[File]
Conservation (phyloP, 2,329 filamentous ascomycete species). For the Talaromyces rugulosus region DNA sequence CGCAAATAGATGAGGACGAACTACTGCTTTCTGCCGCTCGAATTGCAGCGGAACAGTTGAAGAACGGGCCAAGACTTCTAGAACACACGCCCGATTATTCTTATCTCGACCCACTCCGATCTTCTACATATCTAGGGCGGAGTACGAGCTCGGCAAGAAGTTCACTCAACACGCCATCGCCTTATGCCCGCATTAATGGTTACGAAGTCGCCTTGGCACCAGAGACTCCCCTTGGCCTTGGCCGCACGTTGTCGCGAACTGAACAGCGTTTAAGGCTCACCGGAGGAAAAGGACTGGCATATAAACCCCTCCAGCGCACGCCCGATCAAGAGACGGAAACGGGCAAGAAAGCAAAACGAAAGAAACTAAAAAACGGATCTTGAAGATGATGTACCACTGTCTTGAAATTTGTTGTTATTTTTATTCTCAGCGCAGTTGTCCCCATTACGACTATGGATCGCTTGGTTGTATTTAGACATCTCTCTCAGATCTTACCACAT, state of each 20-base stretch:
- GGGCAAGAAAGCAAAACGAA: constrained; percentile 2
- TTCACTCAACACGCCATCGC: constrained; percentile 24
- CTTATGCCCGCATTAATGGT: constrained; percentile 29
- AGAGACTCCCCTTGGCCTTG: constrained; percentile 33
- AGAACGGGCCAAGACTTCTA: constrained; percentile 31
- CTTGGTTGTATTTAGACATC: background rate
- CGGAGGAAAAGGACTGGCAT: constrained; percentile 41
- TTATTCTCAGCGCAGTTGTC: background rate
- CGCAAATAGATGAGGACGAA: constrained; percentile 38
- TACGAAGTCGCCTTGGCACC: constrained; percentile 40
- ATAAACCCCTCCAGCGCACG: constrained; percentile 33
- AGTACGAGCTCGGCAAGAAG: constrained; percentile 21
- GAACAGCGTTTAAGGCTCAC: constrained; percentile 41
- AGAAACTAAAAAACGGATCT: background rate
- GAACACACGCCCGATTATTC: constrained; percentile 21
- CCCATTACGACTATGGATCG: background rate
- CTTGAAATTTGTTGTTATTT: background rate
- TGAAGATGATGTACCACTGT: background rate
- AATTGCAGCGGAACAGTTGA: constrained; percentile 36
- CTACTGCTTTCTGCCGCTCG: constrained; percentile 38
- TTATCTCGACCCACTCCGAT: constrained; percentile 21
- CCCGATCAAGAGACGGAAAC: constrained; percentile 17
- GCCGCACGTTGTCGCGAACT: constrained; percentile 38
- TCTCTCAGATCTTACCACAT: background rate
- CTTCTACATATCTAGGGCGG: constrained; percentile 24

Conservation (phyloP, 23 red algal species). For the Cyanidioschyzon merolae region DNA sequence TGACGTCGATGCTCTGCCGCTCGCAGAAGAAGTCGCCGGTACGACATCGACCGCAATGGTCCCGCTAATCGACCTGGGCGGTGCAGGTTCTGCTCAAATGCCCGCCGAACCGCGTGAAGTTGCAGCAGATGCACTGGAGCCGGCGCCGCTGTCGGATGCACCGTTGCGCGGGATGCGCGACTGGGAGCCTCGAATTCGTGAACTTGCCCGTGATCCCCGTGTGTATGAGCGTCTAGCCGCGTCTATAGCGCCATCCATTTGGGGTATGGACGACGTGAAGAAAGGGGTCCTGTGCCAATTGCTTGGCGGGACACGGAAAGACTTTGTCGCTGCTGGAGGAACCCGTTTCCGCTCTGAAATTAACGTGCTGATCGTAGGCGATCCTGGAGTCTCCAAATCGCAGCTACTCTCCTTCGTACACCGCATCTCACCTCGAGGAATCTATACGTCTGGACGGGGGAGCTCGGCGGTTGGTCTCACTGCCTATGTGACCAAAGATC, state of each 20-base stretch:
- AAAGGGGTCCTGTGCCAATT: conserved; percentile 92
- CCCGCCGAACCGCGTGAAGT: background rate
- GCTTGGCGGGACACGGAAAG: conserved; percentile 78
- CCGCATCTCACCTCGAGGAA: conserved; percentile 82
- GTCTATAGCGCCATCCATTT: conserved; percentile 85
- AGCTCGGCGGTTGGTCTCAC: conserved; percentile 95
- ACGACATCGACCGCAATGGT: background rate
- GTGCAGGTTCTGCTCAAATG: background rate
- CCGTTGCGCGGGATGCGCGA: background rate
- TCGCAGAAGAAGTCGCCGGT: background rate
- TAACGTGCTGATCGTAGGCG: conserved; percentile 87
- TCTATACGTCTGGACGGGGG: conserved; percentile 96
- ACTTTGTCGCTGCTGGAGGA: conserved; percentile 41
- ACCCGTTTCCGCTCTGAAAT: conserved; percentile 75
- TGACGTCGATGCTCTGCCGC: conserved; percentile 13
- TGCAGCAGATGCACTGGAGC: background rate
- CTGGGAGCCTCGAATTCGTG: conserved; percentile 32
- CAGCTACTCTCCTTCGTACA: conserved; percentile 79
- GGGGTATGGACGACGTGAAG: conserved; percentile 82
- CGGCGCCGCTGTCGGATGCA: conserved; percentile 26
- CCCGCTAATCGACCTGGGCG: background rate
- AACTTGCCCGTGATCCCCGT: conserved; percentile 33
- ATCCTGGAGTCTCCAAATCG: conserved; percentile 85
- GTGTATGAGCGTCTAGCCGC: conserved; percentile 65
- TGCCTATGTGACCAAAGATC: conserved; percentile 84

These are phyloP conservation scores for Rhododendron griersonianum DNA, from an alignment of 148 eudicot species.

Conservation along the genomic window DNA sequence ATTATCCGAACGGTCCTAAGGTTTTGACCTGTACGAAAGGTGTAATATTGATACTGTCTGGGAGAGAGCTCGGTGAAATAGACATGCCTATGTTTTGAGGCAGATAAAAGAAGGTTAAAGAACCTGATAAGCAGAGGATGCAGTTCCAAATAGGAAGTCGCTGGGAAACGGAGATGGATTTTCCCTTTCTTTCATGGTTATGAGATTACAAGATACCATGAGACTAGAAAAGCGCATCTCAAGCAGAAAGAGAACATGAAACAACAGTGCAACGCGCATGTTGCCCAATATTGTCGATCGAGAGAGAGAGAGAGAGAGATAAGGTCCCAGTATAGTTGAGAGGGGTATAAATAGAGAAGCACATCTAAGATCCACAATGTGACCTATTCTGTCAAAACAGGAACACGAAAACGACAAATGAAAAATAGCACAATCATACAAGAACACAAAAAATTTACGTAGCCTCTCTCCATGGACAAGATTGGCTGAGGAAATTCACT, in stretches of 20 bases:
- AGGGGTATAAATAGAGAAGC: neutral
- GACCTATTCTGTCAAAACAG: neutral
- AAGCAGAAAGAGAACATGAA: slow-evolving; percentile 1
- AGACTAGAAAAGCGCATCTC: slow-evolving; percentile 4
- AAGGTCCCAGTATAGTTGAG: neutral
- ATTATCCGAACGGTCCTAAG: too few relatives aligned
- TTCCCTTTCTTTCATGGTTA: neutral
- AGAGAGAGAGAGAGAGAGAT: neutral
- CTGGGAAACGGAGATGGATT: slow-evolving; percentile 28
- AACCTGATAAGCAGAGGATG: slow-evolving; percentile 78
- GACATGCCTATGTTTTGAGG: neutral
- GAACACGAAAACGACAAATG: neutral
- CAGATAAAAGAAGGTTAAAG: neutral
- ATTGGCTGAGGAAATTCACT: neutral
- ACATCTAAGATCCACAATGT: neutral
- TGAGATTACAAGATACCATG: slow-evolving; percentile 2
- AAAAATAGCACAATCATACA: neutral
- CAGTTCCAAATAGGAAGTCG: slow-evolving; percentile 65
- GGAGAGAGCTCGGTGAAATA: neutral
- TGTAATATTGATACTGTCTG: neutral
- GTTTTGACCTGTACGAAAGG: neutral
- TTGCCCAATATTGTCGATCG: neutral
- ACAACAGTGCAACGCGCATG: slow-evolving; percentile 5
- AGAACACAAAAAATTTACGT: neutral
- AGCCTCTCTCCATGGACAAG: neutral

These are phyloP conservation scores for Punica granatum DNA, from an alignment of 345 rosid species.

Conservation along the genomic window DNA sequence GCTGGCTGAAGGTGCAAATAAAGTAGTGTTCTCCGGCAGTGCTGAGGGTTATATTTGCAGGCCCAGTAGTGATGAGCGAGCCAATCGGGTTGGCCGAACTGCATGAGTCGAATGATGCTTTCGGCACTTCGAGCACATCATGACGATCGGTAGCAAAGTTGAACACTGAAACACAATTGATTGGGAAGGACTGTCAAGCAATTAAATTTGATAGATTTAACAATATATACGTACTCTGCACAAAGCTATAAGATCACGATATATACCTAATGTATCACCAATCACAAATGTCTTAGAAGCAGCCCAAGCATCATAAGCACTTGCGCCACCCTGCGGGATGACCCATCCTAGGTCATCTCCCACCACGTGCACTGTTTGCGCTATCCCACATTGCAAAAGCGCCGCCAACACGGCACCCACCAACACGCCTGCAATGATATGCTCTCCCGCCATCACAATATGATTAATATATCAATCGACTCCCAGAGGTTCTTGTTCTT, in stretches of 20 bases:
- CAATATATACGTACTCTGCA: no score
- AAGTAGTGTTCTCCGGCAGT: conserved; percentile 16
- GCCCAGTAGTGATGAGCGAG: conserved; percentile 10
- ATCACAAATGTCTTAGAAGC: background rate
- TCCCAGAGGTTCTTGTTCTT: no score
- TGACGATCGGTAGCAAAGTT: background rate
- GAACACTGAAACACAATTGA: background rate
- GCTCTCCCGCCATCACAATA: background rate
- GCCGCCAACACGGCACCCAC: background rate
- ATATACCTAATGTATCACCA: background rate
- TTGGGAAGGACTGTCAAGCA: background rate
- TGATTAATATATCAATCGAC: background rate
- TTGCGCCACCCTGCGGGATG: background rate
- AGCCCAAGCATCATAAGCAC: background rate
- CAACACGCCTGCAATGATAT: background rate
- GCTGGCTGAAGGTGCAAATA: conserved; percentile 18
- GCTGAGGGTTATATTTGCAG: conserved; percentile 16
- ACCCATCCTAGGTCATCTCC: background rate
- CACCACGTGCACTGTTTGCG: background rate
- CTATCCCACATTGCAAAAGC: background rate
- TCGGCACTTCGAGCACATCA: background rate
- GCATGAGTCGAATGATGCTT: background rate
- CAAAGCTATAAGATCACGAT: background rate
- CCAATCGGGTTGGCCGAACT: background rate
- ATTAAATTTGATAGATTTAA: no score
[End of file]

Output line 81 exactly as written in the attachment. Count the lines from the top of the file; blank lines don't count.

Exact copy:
Conservation along the genomic window DNA sequence GCTGGCTGAAGGTGCAAATAAAGTAGTGTTCTCCGGCAGTGCTGAGGGTTATATTTGCAGGCCCAGTAGTGATGAGCGAGCCAATCGGGTTGGCCGAACTGCATGAGTCGAATGATGCTTTCGGCACTTCGAGCACATCATGACGATCGGTAGCAAAGTTGAACACTGAAACACAATTGATTGGGAAGGACTGTCAAGCAATTAAATTTGATAGATTTAACAATATATACGTACTCTGCACAAAGCTATAAGATCACGATATATACCTAATGTATCACCAATCACAAATGTCTTAGAAGCAGCCCAAGCATCATAAGCACTTGCGCCACCCTGCGGGATGACCCATCCTAGGTCATCTCCCACCACGTGCACTGTTTGCGCTATCCCACATTGCAAAAGCGCCGCCAACACGGCACCCACCAACACGCCTGCAATGATATGCTCTCCCGCCATCACAATATGATTAATATATCAATCGACTCCCAGAGGTTCTTGTTCTT, in stretches of 20 bases: